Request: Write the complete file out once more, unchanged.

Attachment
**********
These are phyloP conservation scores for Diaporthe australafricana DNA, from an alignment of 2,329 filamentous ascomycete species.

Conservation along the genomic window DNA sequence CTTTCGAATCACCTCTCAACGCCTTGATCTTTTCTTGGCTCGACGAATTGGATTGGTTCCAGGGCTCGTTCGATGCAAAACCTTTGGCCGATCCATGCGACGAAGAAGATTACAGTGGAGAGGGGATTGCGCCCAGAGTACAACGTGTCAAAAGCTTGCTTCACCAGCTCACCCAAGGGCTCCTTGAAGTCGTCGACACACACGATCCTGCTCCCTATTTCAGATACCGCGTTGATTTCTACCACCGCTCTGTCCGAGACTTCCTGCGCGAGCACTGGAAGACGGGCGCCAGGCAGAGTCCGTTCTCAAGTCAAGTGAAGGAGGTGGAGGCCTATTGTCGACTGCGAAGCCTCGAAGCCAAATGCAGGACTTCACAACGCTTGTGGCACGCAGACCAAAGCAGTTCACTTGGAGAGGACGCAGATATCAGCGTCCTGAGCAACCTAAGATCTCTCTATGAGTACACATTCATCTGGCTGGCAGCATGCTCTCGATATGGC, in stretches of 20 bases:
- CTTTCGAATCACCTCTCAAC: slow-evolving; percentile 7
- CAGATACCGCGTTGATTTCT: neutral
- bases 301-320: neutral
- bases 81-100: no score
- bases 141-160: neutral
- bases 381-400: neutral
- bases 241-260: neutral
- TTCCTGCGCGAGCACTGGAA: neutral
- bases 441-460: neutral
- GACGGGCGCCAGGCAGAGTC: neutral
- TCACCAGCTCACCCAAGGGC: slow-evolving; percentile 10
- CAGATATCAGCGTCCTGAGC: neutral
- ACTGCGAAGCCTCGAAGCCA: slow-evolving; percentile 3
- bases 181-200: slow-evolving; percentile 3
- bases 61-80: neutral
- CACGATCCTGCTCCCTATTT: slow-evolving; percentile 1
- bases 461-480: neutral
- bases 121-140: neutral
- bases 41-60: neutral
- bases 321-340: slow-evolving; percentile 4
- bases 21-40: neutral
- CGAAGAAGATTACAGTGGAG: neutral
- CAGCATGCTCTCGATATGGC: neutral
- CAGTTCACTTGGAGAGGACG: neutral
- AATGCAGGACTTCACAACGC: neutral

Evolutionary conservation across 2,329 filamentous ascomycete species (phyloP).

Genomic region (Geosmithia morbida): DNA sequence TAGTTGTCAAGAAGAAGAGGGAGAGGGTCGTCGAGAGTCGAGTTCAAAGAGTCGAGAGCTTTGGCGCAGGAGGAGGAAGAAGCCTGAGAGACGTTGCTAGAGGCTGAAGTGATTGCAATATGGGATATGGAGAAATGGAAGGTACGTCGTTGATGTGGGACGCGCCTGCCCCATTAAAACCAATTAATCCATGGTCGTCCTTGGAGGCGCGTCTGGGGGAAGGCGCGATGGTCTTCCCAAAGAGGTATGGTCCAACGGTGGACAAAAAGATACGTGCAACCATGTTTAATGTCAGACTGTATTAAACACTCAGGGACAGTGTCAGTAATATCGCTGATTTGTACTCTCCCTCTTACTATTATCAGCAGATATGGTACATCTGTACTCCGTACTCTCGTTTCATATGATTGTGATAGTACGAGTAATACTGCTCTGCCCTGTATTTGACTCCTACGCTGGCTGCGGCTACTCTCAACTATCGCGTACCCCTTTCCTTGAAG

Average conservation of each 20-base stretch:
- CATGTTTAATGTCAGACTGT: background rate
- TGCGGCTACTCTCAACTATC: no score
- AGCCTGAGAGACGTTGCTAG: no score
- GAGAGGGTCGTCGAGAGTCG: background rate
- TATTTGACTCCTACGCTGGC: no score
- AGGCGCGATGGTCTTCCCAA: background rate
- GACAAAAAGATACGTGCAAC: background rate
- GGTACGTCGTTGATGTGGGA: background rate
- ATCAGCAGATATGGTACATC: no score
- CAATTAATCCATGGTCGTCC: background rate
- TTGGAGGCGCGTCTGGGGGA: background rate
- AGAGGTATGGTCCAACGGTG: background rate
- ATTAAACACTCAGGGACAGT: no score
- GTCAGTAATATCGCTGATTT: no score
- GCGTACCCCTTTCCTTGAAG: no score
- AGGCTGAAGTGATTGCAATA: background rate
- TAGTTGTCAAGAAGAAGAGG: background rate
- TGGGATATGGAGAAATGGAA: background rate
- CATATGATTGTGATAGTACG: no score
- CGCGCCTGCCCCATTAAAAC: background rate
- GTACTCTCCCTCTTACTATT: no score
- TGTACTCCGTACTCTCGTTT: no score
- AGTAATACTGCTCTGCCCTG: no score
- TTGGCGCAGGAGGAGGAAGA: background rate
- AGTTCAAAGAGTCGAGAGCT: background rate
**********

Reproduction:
These are phyloP conservation scores for Diaporthe australafricana DNA, from an alignment of 2,329 filamentous ascomycete species.

Conservation along the genomic window DNA sequence CTTTCGAATCACCTCTCAACGCCTTGATCTTTTCTTGGCTCGACGAATTGGATTGGTTCCAGGGCTCGTTCGATGCAAAACCTTTGGCCGATCCATGCGACGAAGAAGATTACAGTGGAGAGGGGATTGCGCCCAGAGTACAACGTGTCAAAAGCTTGCTTCACCAGCTCACCCAAGGGCTCCTTGAAGTCGTCGACACACACGATCCTGCTCCCTATTTCAGATACCGCGTTGATTTCTACCACCGCTCTGTCCGAGACTTCCTGCGCGAGCACTGGAAGACGGGCGCCAGGCAGAGTCCGTTCTCAAGTCAAGTGAAGGAGGTGGAGGCCTATTGTCGACTGCGAAGCCTCGAAGCCAAATGCAGGACTTCACAACGCTTGTGGCACGCAGACCAAAGCAGTTCACTTGGAGAGGACGCAGATATCAGCGTCCTGAGCAACCTAAGATCTCTCTATGAGTACACATTCATCTGGCTGGCAGCATGCTCTCGATATGGC, in stretches of 20 bases:
- CTTTCGAATCACCTCTCAAC: slow-evolving; percentile 7
- CAGATACCGCGTTGATTTCT: neutral
- bases 301-320: neutral
- bases 81-100: no score
- bases 141-160: neutral
- bases 381-400: neutral
- bases 241-260: neutral
- TTCCTGCGCGAGCACTGGAA: neutral
- bases 441-460: neutral
- GACGGGCGCCAGGCAGAGTC: neutral
- TCACCAGCTCACCCAAGGGC: slow-evolving; percentile 10
- CAGATATCAGCGTCCTGAGC: neutral
- ACTGCGAAGCCTCGAAGCCA: slow-evolving; percentile 3
- bases 181-200: slow-evolving; percentile 3
- bases 61-80: neutral
- CACGATCCTGCTCCCTATTT: slow-evolving; percentile 1
- bases 461-480: neutral
- bases 121-140: neutral
- bases 41-60: neutral
- bases 321-340: slow-evolving; percentile 4
- bases 21-40: neutral
- CGAAGAAGATTACAGTGGAG: neutral
- CAGCATGCTCTCGATATGGC: neutral
- CAGTTCACTTGGAGAGGACG: neutral
- AATGCAGGACTTCACAACGC: neutral

Evolutionary conservation across 2,329 filamentous ascomycete species (phyloP).

Genomic region (Geosmithia morbida): DNA sequence TAGTTGTCAAGAAGAAGAGGGAGAGGGTCGTCGAGAGTCGAGTTCAAAGAGTCGAGAGCTTTGGCGCAGGAGGAGGAAGAAGCCTGAGAGACGTTGCTAGAGGCTGAAGTGATTGCAATATGGGATATGGAGAAATGGAAGGTACGTCGTTGATGTGGGACGCGCCTGCCCCATTAAAACCAATTAATCCATGGTCGTCCTTGGAGGCGCGTCTGGGGGAAGGCGCGATGGTCTTCCCAAAGAGGTATGGTCCAACGGTGGACAAAAAGATACGTGCAACCATGTTTAATGTCAGACTGTATTAAACACTCAGGGACAGTGTCAGTAATATCGCTGATTTGTACTCTCCCTCTTACTATTATCAGCAGATATGGTACATCTGTACTCCGTACTCTCGTTTCATATGATTGTGATAGTACGAGTAATACTGCTCTGCCCTGTATTTGACTCCTACGCTGGCTGCGGCTACTCTCAACTATCGCGTACCCCTTTCCTTGAAG

Average conservation of each 20-base stretch:
- CATGTTTAATGTCAGACTGT: background rate
- TGCGGCTACTCTCAACTATC: no score
- AGCCTGAGAGACGTTGCTAG: no score
- GAGAGGGTCGTCGAGAGTCG: background rate
- TATTTGACTCCTACGCTGGC: no score
- AGGCGCGATGGTCTTCCCAA: background rate
- GACAAAAAGATACGTGCAAC: background rate
- GGTACGTCGTTGATGTGGGA: background rate
- ATCAGCAGATATGGTACATC: no score
- CAATTAATCCATGGTCGTCC: background rate
- TTGGAGGCGCGTCTGGGGGA: background rate
- AGAGGTATGGTCCAACGGTG: background rate
- ATTAAACACTCAGGGACAGT: no score
- GTCAGTAATATCGCTGATTT: no score
- GCGTACCCCTTTCCTTGAAG: no score
- AGGCTGAAGTGATTGCAATA: background rate
- TAGTTGTCAAGAAGAAGAGG: background rate
- TGGGATATGGAGAAATGGAA: background rate
- CATATGATTGTGATAGTACG: no score
- CGCGCCTGCCCCATTAAAAC: background rate
- GTACTCTCCCTCTTACTATT: no score
- TGTACTCCGTACTCTCGTTT: no score
- AGTAATACTGCTCTGCCCTG: no score
- TTGGCGCAGGAGGAGGAAGA: background rate
- AGTTCAAAGAGTCGAGAGCT: background rate